To illustrate where this approach might lead, we shall look again at just one of the materials we identified in our report of 15th June as being most directly involved: the outer cladding. What follows is an illustration of what needs to be done, nothing more. It is simply a starting point, an exhaustive examination of the issues requires a full inquest.
The cladding material was a relatively new construction innovation called Aluminium Composite Material or ACM. This is a thin rainscreen cladding. Several firms manufacture essentially identical products; in this case the supplier was the American giant corporation Alcoa and the product name was Reynobond.
First we must understand what this product is. It is made up of several layers, outer-paint finishes applied to 0.5mm thick aluminium with a polymer core. The core is available in several thicknesses and in several grades. The basic brochure gives a “technical overview” that includes the following table:
This would give the impression that all grades are similar in terms of fire safety; however, as we will see, that is not the position of Alcoa.
So we have one barrier against error that is completely ineffective: the manufacturer’s sales literature – which is likely the first thing a specifier would read when considering the product. It does not identify the difference between the various grades of material in terms of fire safety, nor does it make clear the importance of the specifier’s decision.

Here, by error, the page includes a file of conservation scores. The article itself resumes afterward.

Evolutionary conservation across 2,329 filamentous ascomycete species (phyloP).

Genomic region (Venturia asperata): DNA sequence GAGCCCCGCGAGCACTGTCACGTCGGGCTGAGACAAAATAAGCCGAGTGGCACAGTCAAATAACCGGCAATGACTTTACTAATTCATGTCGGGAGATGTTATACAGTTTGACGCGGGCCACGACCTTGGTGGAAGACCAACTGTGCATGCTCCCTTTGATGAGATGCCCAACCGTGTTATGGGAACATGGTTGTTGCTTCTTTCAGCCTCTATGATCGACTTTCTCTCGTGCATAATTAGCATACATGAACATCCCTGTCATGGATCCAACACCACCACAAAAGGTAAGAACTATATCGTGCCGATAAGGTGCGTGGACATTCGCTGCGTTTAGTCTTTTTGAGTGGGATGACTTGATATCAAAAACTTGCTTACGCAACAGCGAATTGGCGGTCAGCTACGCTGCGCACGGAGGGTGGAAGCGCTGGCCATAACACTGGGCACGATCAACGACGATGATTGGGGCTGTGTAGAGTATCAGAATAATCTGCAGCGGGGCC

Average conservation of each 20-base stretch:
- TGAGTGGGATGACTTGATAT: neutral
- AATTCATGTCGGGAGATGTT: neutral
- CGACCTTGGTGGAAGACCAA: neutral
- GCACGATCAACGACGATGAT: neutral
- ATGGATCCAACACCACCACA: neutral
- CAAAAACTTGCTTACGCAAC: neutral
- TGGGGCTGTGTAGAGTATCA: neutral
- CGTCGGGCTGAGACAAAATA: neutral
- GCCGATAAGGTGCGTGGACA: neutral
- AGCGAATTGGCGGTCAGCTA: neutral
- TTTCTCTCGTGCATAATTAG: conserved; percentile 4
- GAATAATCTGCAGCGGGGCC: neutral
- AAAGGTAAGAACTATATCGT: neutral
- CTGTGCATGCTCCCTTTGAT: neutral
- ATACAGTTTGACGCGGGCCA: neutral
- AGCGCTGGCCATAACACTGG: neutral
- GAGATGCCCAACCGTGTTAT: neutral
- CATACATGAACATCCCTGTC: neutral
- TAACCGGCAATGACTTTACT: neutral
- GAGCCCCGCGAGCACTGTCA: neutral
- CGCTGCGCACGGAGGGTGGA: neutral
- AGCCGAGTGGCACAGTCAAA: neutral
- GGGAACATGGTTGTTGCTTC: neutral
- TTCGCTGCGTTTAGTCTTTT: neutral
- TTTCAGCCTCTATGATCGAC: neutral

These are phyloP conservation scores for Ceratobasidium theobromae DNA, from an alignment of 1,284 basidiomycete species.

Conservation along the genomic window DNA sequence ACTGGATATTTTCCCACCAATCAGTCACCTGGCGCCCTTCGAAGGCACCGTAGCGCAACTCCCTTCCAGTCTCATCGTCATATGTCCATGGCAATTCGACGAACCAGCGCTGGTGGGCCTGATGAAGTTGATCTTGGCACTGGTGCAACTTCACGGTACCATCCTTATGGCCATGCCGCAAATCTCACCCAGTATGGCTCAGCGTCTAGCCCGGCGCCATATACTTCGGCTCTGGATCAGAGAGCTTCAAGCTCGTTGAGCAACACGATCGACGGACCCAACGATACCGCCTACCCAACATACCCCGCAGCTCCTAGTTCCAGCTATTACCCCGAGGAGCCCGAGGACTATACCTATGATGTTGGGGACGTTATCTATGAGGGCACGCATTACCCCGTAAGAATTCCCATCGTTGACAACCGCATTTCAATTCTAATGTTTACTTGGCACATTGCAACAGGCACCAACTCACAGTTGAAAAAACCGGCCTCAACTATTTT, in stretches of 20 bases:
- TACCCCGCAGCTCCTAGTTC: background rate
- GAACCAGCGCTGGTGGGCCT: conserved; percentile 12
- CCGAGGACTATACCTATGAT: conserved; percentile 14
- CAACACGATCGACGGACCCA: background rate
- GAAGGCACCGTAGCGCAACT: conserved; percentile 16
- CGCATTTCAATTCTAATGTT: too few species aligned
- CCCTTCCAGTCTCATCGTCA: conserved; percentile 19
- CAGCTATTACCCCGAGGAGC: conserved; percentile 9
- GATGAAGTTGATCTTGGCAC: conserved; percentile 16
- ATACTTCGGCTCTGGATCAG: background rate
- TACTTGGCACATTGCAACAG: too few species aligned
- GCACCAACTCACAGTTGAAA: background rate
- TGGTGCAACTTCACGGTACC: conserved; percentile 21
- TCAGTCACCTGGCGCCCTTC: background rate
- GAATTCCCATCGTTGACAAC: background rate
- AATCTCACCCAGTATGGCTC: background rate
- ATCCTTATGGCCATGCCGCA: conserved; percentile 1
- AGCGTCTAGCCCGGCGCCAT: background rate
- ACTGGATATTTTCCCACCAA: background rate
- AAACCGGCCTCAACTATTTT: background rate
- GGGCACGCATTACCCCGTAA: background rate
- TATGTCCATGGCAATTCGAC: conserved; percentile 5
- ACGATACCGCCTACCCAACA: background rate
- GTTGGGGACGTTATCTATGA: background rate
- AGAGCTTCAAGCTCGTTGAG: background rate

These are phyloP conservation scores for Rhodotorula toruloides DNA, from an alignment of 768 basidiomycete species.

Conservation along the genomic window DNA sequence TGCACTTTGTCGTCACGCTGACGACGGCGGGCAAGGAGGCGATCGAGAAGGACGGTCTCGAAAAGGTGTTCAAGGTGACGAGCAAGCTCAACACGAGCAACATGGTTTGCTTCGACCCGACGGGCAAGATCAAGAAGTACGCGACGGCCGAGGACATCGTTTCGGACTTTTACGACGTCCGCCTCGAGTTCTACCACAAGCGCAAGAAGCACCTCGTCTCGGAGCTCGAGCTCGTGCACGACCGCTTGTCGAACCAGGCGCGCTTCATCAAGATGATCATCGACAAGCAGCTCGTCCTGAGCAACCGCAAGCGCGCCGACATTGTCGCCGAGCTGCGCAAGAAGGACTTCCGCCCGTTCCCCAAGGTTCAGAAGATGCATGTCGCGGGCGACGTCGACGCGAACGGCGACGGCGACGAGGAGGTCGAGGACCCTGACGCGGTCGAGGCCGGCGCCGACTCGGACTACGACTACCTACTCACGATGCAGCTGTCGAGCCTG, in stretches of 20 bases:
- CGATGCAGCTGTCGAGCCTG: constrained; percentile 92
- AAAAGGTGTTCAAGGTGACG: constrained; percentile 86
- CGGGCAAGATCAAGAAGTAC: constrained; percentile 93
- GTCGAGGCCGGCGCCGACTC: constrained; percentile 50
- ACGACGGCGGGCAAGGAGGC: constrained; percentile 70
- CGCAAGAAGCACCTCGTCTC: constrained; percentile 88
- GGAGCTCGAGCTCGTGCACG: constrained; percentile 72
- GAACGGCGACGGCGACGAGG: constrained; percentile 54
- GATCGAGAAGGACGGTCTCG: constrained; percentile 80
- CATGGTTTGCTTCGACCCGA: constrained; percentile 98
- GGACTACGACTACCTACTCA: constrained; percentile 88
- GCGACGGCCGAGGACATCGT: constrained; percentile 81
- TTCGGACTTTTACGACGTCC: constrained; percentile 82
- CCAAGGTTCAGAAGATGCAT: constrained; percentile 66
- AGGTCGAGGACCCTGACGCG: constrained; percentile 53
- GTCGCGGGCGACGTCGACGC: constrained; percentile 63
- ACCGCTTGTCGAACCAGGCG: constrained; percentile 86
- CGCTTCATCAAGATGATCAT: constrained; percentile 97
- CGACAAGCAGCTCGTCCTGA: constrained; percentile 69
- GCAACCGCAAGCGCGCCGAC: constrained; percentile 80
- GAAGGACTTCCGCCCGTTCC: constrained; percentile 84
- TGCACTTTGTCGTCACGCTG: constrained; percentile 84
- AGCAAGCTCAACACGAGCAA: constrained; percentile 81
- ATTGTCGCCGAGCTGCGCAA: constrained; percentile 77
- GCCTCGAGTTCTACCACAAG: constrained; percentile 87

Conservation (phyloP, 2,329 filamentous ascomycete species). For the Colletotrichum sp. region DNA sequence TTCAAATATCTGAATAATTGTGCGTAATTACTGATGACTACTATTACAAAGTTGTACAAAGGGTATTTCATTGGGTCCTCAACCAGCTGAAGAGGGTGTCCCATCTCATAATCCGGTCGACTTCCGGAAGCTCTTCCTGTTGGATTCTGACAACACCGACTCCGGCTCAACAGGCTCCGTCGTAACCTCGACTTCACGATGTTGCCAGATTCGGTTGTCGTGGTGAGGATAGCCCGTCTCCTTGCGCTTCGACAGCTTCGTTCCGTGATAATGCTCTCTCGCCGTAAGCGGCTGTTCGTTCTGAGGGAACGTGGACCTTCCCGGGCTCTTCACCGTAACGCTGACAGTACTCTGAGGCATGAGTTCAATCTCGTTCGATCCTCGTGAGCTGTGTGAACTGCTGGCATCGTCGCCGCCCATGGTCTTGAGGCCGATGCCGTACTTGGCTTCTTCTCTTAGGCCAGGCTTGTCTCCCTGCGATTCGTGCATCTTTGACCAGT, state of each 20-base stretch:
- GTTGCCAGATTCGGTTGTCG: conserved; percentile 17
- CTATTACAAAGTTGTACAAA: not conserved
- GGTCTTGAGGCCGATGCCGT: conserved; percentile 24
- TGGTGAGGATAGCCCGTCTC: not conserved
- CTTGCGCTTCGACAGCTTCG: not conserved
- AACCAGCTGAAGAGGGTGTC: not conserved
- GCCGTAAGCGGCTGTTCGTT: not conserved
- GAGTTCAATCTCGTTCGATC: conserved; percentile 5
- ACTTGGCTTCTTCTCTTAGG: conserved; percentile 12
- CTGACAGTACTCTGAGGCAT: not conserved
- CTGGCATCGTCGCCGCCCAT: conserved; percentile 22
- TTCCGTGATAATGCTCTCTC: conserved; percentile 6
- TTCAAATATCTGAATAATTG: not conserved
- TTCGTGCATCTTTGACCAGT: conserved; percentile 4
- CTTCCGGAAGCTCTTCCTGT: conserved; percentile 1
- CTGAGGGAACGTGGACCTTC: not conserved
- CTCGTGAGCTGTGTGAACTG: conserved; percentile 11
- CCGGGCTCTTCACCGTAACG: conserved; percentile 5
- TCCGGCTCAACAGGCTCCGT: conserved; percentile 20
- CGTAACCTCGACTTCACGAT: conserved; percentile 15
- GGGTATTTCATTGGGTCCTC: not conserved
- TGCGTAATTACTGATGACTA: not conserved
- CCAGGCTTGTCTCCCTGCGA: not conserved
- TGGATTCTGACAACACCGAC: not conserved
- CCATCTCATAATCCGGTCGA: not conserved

What are that differences between the various grades of the material? For that we go to another Alcoa document, also available on their website (but it took a while to find). This is a brochure entitled “Fire Safety in High-rise buildings; Our Fire Solutions“.
This is the key information published by the manufacturer; did you understand what it is saying? If you did not, I am not surprised, because the key point is the small print below the building diagram. Let us look more closely:
So we learn that due to “accessibility of the fire brigade”, buildings more than 10m (3 storeys) high must be “conceived” with an incombustible material. Strange wording. What this diagram shows and the text fails to match is that:
1. Above 10 m / three storeys, the most commonly used product with a polyethylene core (PE) is actually not suitable and must not be used.